Thus was God blessed by both, and thus were they conversing and rejoicing in the grace of God until evenfall. Then stood they up for to pray and to perform the sacred services. Then also remembered they that it was meal-time, and Barlaam spread his lavish table, laden with spiritual dainties, but with little to attract the palate of sense. These were uncooked worts, and a few dates, planted and tended by Barlaam’s own hands, such as are found in the same desert, and wild herbs. So they gave thanks and partook of the victuals set before them, and drank water from the neighbour springing well, and again gave thanks to God, who openeth his hand and filleth all things living. Then they arose again, and, when they had ended their Night Hours, after prayer, they joined in spiritual converse again, discoursing wholesome words, and full of heavenly wisdom, all the night long until day-break bade them once more remember the hour of prayer.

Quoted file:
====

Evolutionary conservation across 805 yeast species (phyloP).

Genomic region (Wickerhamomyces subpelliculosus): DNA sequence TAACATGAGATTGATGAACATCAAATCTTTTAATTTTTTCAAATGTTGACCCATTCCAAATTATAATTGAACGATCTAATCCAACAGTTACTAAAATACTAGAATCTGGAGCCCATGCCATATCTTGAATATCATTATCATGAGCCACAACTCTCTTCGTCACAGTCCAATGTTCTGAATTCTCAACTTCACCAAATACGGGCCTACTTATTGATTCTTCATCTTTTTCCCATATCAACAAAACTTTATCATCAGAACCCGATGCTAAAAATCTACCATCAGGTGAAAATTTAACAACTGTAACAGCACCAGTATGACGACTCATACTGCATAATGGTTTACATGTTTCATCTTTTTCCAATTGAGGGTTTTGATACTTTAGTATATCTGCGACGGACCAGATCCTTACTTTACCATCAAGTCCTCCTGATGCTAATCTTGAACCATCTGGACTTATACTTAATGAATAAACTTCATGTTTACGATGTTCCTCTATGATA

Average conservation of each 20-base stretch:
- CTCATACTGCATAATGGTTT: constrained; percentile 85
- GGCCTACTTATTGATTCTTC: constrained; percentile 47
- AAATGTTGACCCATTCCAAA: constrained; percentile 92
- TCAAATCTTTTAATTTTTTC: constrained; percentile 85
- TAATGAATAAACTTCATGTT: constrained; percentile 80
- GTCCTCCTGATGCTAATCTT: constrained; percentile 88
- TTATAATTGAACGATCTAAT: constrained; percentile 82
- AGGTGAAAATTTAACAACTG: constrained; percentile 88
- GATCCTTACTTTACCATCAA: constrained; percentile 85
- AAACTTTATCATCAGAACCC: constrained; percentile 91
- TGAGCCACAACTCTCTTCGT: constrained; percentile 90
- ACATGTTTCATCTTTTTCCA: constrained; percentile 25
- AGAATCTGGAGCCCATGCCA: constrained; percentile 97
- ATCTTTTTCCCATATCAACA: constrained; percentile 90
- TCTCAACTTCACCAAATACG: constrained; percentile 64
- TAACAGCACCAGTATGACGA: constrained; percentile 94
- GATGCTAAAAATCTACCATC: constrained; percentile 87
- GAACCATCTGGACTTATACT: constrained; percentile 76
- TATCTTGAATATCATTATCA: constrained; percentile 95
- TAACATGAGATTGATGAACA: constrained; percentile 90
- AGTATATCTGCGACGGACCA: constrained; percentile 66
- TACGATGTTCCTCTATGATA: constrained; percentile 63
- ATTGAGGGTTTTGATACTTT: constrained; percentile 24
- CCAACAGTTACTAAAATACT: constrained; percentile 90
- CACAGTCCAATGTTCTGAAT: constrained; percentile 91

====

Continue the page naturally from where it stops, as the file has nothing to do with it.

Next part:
So Ioasaph abode with Barlaam for some many years, pursuing this marvellous and more than human life, dwelling with him as with a father and tutor, in all obedience and lowliness, exercising himself in every kind of virtue, and learning well from practice how to wrestle with the invisible spirits of evil. From that time forward he mortified all his sinful passions, and made the will of the flesh as subject to the spirit as slave is to his master. He was altogether forgetful of comforts or repose, and tyrannized over sleep as over a wicked servant. And, in brief, such was his practice of the religious life, that Barlaam, who had spent many years therein, marvelled at him, and failed to equal the earnestness of his life. For he took only so much of that coarse and cheerless food as would keep him alive; else had he died afore his time, and forfeited the reward of his well doing. He disciplined himself in watchings, as though he were without flesh and body. In prayer and mental exercise his work was unceasing, and all the time of his life was spent in spiritual and heavenly contemplation, so that not an hour, nor even a single moment was wasted, from the day that he came to dwell in the desert. For this is the end of monastic lite, never to be found idle in spiritual employment: and well herein did this noble and active runner of the heavenly race order his way. And he kept his ardour unquenched from beginning to end, ever ascending in his heart, and going from strength to strength, and continually adding desire to desire, and zeal to zeal, until he arrived at the bliss that he had hoped and longed for.